Reiterating My Position on Kos - The Incident Puts Us on the Slippery PC Slope
XRLQ in his blog roundup said that my opinion of the scandal was that Kos was less than tasteful. That's accurate, but it wasn't the main idea of my post. My feeling is that Kos said something that does not fit into the blogsphere's notion of political correctness and now is getting hammered for it.
Wait, the blogsphere can't have Political Correctness, can't it? Of course it can - the forces that gave rise to the PC monstrosity are in the end derived from basic human nature. Change the beliefs, and you will still have people trying to enforce PC, just a different version of it. I won't isolate myself from this, for I've acted the same way - I led the charge at Stanford to keep Lynne Stewart from receiving a Stanford Law Title last year because I thought her beliefs were beyond the pale (worse than Kos, she actually advocated the killing of government officials and blowing up of buildings, despite being given the opportunity to retract her statements by me at her speech which she refused).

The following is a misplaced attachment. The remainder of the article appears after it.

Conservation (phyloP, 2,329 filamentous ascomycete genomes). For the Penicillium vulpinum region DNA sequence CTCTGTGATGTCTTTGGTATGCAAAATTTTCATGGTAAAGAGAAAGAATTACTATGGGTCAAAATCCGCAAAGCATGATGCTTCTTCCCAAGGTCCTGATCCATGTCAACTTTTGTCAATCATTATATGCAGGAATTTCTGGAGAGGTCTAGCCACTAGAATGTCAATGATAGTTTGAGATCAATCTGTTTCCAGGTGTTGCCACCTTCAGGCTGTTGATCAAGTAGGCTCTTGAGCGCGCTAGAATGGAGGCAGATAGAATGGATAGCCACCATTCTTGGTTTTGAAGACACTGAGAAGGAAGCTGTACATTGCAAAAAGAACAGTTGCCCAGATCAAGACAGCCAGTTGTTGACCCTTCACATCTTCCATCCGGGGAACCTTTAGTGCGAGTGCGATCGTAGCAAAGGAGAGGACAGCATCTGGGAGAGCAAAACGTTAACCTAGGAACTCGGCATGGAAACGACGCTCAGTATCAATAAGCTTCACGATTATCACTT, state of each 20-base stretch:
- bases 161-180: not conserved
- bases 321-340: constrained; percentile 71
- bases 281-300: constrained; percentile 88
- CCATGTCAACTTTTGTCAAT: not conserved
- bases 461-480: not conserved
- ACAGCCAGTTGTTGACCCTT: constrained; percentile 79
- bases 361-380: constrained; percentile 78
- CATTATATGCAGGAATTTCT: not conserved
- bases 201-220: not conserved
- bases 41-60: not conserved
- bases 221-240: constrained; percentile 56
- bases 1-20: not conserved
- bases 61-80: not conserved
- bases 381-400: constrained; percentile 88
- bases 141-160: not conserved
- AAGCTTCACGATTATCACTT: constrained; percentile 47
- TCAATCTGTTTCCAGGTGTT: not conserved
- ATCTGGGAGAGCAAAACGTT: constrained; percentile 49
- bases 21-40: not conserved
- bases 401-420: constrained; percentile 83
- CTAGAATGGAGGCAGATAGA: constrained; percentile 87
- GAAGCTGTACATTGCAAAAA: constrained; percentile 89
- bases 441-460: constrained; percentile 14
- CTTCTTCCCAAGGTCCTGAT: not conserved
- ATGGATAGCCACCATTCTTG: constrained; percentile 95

The key is not to be repulsed by the PC tendency in our nature, but rather to realize what we are doing and ask ourselves if it is worthwhile. I still think Lynne Stewart should not have been given the imprimatur of a university title, just as Friedman et al think that Kos went to far, which in the end treads dangerously close to the logic preventing speech that Bernstein decries in his book (that of course I haven't read) - You Can't Say That.
I kind of wonder what Bernstein would say about this. I'll email him.